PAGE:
46. Teaching autistic children is easy if you know autism, and if you carefully review their psycho-educational assessment and occupational therapy assessments. Unfortunately, many teachers don’t really know autism, and don’t understand the implications of those professional assessments. I make the effort to attend all training offered to me and do my own research.
47. Too many teachers don’t want to admit this, but I like it out in the open: I am not an autism expert. I am not an expert in child development. We are experts in delivering curriculum to typically-developing children and teens.
48. Special education teachers are not experts in teaching autistic children. They’ve taken university courses on the theories around educating those with different needs. In most jurisdictions, it is mostly theory, and no hands-on. Special-ed teachers need heart, creativity and an open mind. Many have this. Many don’t. I do not entertain those who don’t try to understand my autistic students.
49. When I hear a colleague misrepresent or misunderstand one of my students, I redouble my efforts to share knowledge with the misinformed staff.
50. I’m aware the ASD student who is a model student may have frightening meltdowns and express extreme anxiety at home related to the school experience. When social, sensory and academic demands become too much to cope with, the student will let it all out where it is safe to do so: with his family in his house. I don’t take it personally, but I do want to know how to help make things better. When parents tell me about these meltdowns, I don’t suggest they get family counseling, parent classes, nor do I ask about problems at home. I say this: “I want to help: what do you think I could do differently to make your child happier here?”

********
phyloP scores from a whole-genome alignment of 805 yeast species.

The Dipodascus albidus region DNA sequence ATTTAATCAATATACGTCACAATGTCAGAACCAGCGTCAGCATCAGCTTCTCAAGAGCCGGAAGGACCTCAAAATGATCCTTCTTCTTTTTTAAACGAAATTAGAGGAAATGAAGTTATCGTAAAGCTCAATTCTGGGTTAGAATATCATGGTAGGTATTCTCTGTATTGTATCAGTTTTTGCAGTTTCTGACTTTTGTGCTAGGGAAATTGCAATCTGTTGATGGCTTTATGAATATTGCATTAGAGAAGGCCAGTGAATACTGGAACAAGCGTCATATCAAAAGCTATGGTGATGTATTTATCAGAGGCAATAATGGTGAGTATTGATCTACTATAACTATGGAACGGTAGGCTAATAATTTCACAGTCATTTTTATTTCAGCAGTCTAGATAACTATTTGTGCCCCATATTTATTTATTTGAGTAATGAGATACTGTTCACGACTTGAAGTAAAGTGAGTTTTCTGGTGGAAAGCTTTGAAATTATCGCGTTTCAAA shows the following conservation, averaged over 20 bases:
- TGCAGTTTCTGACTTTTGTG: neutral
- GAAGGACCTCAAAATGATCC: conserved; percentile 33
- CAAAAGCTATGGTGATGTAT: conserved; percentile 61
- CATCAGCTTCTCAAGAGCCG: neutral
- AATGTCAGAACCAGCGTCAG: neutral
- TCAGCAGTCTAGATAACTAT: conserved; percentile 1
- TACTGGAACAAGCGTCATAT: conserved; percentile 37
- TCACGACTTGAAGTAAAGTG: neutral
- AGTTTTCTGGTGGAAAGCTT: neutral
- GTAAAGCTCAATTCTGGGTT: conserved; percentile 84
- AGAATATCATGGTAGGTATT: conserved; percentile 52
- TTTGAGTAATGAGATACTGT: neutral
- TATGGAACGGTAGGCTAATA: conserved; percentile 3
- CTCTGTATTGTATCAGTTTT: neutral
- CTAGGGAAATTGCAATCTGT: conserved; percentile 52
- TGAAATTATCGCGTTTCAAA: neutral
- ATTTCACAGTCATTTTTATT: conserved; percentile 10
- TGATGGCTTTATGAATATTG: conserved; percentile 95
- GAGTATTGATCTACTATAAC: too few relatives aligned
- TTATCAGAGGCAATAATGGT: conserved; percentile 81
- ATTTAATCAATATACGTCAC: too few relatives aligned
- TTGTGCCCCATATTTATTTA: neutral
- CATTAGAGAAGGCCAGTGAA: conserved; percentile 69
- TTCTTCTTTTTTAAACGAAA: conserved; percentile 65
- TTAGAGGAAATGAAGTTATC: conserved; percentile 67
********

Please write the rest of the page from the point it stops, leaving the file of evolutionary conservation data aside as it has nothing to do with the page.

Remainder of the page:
51. I’m kind. I like the kid. I’m curious and open-minded and love to call parents to ask for their input when things get challenging. I call the parents to let them know when he has a good day, when he did some good work, when he made my day.
52. Behavior issues are often a result of lack of training, lack of understanding, and lack of communication issues. I don’t call parents to say their child was rocking in his seat, sitting at his desk not doing any work, or looking out the window while I was teaching the class. He has autism. He’ll rock to clam himself. He may not know how to start the work because he forgets the steps or didn’t understand the lesson, and he was looking out the window so he could pay attention to my lecture.
53. I don’t wait for things to fall apart before I ask professional staff for help. If I am in over my head, how difficult must life be for my autistic student? They are counting on me to get them through this school year.
54. Many autistic students do not like to be wrong, to be corrected, to be told they missed something, forgot something, or have to edit their work. I break work into small chunks, and check in for comprehension every step of the way. I teach the value of making mistakes — and make them often for my autistic student to witness. I also let him see me tolerate making a mistake.
55. Educational Assistants and Child and Youth Workers can be wonderful professional colleagues. I appreciate and value their input, ideas and expertise.
Getty image by Wavebreakmedia